Diya Maru’s work explores the cultural shift of the indian female and their depiction across time. Diya has used the females from her family as the subjects of this observation — from 4th generation ancestors to herself. The importance of this is not just to study changing attitudes and social norms over different generations, but to pay homage to the females whom she has encountered and admired throughout her life.

Diya has used her age of 21 as a center point to provide a contrast for how life was decades ago. It is the continuation of a series Maru started at the beginning of her studies at 18, using the Bikaneri miniature painting style, handmade paint and handmade paper, in an attempt to further understand and unravel her connection to Rajasthani culture. By applying a contemporary lens over a traditional medium, Diya is able to explore identity, change, and equality.

She depicts changes before and after the British Colonisation of India, religious texts and stories.


Grace Finco

My name is Grace Finco and I am a fashion designer based in the western suburbs of Melbourne. My work focuses on the feminine style and aims to celebrate femininity, which is often villainized, made to be frivolous, and looked down on in the media and society.

I work in bright colours and unique embellishments such as body jewellery, beading, closures and motifs, as well as being influenced by history, literature, and art.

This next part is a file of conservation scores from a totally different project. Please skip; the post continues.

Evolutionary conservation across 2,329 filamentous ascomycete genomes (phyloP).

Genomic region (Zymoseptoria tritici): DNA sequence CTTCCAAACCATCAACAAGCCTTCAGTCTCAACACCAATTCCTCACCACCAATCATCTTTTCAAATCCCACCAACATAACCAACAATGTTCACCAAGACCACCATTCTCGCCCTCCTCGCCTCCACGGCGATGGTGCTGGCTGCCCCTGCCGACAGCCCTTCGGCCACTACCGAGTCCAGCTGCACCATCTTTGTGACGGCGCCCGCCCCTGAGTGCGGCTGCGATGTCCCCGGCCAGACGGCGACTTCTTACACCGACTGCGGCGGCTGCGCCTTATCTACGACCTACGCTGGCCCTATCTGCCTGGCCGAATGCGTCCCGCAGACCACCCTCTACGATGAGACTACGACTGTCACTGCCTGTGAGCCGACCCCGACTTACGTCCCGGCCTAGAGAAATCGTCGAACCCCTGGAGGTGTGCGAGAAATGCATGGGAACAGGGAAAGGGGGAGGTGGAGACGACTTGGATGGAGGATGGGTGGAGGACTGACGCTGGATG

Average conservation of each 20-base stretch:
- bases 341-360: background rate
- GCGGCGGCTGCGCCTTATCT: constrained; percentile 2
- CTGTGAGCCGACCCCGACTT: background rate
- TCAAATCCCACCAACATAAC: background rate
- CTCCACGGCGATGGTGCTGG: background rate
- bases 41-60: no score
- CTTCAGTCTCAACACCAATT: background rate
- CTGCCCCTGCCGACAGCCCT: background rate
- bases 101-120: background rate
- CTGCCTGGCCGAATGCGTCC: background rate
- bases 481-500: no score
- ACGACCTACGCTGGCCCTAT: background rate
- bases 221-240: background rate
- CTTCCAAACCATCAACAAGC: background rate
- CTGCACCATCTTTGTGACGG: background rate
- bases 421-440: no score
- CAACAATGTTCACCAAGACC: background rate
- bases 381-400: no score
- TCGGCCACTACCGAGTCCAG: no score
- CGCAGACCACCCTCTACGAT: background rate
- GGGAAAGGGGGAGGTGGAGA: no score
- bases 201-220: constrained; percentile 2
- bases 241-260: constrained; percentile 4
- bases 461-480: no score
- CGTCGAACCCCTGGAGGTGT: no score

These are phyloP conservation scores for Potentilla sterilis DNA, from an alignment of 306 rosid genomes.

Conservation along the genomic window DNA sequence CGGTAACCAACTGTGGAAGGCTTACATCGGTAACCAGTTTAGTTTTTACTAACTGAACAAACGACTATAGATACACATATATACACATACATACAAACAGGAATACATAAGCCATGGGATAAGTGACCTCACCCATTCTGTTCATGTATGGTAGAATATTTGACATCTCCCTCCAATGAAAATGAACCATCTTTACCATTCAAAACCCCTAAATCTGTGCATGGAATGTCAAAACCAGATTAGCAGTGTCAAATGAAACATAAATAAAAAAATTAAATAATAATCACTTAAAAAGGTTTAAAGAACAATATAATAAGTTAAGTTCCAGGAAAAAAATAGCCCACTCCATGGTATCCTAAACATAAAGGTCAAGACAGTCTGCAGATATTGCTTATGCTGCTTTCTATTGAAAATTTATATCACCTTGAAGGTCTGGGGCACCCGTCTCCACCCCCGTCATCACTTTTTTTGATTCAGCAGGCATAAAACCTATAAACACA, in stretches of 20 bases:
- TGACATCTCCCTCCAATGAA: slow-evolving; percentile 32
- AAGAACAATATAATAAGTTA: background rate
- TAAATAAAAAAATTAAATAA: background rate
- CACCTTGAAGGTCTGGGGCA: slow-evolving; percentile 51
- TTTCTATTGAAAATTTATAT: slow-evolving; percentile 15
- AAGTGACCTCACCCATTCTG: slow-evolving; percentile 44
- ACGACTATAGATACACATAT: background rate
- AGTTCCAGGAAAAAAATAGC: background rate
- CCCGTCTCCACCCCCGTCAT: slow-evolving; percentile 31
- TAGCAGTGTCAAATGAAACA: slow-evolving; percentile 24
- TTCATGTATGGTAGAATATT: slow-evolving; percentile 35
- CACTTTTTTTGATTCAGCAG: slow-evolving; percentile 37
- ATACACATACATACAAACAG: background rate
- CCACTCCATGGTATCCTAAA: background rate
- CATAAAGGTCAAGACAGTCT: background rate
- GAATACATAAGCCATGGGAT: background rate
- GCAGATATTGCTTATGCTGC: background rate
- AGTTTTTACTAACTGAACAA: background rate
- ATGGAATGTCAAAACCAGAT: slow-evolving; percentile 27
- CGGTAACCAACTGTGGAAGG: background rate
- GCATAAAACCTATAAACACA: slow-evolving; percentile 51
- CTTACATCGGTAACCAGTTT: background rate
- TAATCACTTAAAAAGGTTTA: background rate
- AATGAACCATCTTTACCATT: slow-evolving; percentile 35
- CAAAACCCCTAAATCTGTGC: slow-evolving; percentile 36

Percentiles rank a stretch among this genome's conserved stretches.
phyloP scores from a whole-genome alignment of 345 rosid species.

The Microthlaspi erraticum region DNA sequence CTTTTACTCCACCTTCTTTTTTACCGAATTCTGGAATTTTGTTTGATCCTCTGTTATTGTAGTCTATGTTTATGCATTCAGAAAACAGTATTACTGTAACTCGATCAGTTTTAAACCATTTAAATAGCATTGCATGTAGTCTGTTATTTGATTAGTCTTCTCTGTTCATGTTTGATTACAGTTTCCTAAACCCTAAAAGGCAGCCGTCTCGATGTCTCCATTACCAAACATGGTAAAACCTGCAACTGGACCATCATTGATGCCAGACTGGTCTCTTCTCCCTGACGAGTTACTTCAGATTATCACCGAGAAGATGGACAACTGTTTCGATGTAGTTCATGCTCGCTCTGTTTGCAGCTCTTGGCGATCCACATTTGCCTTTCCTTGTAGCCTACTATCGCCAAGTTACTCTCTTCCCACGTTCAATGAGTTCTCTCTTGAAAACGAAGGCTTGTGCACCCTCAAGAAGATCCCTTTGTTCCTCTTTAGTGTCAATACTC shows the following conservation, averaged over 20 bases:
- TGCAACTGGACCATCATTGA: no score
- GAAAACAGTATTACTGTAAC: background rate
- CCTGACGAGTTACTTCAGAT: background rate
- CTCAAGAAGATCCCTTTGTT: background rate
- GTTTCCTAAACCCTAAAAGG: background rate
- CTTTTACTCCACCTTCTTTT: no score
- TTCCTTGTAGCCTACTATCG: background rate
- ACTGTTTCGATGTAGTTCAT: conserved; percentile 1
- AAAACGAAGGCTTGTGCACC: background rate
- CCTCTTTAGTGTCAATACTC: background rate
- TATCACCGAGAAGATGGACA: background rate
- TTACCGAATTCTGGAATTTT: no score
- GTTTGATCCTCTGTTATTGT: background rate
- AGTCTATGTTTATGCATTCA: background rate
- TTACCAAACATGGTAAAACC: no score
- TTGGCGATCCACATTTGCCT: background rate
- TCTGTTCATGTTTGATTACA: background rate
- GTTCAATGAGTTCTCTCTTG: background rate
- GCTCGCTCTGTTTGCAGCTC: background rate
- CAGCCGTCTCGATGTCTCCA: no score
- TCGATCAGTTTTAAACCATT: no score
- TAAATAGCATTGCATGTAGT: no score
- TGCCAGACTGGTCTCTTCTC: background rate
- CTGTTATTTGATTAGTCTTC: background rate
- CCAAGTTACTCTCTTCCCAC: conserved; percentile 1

Everything I make is to empower those who feel most represented in the feminine style no matter gender identity or sexual orientation, my work is for everyone.


Grace Gibson

“Art and love are the same things. It’s the process of seeing yourself in things that are not you.” - Chuck Klosterman.

Grace Gibson is a Melbourne-based artist who transforms her personal experiences into symbolic representations through painting and drawing. In keeping, My Meatron is a love letter of self-reflection and gratitude. Bringing together personal motifs that symbolise strength, humanity and spiritual evolution, this installation work features a large-scale, mixed-media wall piece within an atmospheric gallery setting.

Using various materials including watercolour, acrylic paint, pencil, graphite, charcoal, chalk, and a metallic copper ake, the featured wall piece has an ethereal material uality, emphasized by a large angel wing structure that connects the many sections of the work; in addition, the other sensory additions to the space (light, temperature and sound) help evoke a space of contemplation, not unlike a place of meditation.

Adopting an intuitive approach where spontaneous emotion and memory are expressed simultaneously, My Meatron aims to conjure a spiritual experience for the audience as they connect, however abstractly, with Gibson’s personal journey through art and life.


Hannah Maybury

Hannah has been working and creating in the art space her whole life. With a background in film and television she has become a talented designer in multiple disciplines. Hannah's work as a costume designer combines her interest in storytelling with her newly found knowledge of fashion.

She craves to generate fashion that reflects reality and history while promoting discourse and inspiring emotions. Hannah is also an advocate of slow fashion, nature-inspired design, and ethical fashion production. As a filmmaker, Hannah is able to bring her unique point of view to her projects, and she uses her understanding of fashion to create moving, memorable and impactful stories.


Jade Tomsic

Melbourne based artist and graphic designer, Jade Tomsic, is a recent graduate of LCI Melbourne who studied Visual Arts and Graphic Design (Bachelor of Design Arts). They have a keen interest in painting as well as sculpture, and have a themed focus on character creation and making use of found-objects.